The news media is all over themselves analyzing the results of the 2010 midterm elections. There are so many narratives to follow that they're practically getting dizzy (oh look! Minnesota's having another recount! Oh, well, at least we've got practice.) But the consensus seems to be that this was a resounding victory for the Republicans and a stirring rebuke to Obama's policies.
Which manages to ignore the facts of one of the most unprecedented election results in the history of the United States of America. (Literally. There has never been a time during the 96 years that both houses of Congress were directly elected by the people that one house has switched parties but not both.) The fact that the Republicans took back the House of Representatives, but not the Senate, is a clear signal that the major news media is managing to studiously ignore, possibly because they want to drum up some excitement for the 2012 elections. (I don't believe the media is particularly biased in favor of conservatives or liberals. They're biased in favor of drama. Elections are like crack to them.)
The fact is that in a year when Democratic enthusiasm was at its lowest ebb, when everyone and their mother knew that the Republicans were going to retake Congress simply because a dispirited progressive faction was punishing the Democrats by staying home, the Republicans still managed to blow an absolutely golden opportunity. They fell far short of everyone's projections in the House, and fell short of controlling the Senate at all. Why? Mainly because in a few key races, they nominated candidates who didn't hide behind platitudes about "living within our means" and "taking government back for the people", and instead talked in detail about what they stood for and what their policies were.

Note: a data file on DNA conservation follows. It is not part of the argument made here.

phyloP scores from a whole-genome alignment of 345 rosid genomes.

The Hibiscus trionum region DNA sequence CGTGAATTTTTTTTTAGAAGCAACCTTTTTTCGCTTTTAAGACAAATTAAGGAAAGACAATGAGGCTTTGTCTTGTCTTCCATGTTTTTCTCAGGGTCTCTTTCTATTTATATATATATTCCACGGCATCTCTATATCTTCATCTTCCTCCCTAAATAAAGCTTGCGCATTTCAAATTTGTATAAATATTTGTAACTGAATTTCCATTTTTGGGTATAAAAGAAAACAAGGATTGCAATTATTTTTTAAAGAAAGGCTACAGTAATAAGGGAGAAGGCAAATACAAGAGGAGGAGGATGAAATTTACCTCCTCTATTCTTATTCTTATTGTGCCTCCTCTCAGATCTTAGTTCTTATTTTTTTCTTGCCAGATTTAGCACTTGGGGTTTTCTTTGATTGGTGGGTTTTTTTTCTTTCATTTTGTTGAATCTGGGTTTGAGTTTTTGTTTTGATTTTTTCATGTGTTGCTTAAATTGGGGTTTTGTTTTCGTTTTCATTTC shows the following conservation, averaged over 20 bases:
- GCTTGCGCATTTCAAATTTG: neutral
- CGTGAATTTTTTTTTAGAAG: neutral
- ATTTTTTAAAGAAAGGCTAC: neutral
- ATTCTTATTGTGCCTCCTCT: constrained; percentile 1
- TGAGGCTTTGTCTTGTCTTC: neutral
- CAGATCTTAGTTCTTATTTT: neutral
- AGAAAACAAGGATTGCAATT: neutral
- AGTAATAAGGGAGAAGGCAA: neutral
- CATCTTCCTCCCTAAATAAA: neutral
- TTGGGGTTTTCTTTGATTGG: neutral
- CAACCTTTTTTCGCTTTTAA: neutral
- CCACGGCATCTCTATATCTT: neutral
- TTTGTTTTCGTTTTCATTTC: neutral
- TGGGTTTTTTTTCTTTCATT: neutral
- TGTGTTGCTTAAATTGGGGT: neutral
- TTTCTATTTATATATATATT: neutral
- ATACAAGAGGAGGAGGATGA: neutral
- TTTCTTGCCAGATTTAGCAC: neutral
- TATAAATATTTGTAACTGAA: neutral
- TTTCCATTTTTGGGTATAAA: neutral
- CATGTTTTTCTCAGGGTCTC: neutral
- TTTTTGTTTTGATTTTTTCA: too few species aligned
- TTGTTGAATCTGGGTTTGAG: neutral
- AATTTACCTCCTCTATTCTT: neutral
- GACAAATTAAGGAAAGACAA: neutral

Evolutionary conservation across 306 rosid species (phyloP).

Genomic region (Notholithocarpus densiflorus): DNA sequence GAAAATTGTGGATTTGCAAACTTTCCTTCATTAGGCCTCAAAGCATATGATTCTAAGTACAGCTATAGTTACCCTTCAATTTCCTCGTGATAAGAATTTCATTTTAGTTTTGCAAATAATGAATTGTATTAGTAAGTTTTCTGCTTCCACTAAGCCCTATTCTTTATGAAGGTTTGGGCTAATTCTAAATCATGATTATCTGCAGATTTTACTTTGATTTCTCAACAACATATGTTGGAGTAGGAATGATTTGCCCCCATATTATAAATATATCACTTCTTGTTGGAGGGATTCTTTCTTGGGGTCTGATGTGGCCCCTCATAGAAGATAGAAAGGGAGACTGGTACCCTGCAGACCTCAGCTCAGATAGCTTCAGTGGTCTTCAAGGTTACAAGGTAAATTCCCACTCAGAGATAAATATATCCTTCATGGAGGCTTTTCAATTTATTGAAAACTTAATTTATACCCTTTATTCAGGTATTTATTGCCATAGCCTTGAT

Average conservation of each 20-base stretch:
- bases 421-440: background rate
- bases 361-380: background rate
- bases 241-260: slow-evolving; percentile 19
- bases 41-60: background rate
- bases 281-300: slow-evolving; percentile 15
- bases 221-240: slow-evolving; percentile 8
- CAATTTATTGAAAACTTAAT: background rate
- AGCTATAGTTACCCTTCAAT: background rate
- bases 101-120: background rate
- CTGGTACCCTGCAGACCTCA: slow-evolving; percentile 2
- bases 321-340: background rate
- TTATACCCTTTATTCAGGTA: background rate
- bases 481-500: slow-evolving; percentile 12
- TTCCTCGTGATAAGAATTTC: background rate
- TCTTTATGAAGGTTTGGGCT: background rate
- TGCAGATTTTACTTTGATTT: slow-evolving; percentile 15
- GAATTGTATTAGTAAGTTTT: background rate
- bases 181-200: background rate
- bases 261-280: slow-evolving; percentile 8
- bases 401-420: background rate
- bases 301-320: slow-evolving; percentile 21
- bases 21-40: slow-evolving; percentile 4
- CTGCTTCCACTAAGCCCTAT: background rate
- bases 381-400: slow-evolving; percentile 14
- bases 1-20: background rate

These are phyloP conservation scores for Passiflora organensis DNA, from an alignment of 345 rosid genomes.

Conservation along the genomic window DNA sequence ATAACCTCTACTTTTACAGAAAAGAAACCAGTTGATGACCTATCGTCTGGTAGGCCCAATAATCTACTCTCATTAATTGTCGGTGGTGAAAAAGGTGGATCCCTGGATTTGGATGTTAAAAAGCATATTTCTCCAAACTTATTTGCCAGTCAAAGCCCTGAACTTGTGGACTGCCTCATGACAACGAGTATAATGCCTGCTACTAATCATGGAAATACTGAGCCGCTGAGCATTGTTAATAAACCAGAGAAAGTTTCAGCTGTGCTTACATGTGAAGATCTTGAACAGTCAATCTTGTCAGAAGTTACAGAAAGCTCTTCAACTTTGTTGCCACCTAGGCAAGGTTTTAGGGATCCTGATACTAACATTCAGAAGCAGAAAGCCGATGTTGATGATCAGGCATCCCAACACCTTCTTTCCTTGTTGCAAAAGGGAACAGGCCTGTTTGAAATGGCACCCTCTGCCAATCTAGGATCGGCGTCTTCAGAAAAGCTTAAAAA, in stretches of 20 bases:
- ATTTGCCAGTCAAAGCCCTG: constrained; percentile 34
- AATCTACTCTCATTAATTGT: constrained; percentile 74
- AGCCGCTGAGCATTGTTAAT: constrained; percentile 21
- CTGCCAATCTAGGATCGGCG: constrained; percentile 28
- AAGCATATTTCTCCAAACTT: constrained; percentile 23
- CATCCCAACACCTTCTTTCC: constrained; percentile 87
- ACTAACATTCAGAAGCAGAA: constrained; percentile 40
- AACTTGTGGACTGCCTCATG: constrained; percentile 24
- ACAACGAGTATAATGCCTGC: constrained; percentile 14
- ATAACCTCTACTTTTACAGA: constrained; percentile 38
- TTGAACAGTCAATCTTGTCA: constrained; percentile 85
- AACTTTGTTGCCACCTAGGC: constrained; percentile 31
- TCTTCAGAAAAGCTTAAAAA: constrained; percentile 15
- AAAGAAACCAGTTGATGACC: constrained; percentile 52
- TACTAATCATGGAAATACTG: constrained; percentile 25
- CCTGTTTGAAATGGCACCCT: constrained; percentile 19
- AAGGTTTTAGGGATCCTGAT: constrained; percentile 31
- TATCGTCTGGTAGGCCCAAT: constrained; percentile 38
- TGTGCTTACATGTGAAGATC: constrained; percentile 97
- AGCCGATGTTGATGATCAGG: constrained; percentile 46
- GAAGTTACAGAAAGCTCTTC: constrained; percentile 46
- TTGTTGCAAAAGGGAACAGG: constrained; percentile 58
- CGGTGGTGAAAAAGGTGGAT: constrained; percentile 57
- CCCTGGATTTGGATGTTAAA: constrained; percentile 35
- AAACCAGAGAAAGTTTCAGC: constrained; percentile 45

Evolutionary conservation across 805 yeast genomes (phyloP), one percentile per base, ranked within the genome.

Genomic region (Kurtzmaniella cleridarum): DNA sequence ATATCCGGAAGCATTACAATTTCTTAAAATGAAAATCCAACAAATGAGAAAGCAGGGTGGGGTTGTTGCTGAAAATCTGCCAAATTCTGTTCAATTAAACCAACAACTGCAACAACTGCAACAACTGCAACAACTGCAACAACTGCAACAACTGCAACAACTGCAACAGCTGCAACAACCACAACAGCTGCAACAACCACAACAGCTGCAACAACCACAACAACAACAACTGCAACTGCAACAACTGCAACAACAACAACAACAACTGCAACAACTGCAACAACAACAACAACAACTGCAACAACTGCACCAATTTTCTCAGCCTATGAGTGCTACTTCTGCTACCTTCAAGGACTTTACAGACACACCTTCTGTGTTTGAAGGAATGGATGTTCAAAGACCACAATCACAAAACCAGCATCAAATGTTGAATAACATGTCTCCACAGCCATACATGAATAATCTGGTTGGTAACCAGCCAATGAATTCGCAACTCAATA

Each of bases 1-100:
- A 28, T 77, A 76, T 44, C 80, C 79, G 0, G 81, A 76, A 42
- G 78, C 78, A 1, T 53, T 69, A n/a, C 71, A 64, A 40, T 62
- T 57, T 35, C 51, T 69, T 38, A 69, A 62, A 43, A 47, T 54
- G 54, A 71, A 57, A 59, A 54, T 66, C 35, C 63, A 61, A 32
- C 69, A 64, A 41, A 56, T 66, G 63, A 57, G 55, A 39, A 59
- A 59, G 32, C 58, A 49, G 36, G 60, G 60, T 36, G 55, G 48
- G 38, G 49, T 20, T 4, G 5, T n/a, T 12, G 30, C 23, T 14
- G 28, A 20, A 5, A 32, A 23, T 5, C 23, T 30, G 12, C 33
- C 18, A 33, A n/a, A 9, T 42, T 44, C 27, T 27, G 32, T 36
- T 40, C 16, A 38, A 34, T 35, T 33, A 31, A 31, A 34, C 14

Those Republicans lost, big time. Joe Miller, Christine O'Donnell, Sharron Angle--every one of them said in detail what they'd do if elected, and every one of them heard the resounding voice of the American people saying, "No thank you." Even in reliable red states or red districts, outspoken conservatives like Rand Paul and Michelle Bachmann had to spend millions of dollars to hang on to what should have been safe seats. The fact of the matter is, in order to get re-elected, the Republicans had to pretend not to be Republicans. That's the narrative that you're not hearing about right now. But you might hear a lot about it in a couple of years. Because two years is a long time to ask the Republicans to pretend not to be Republicans.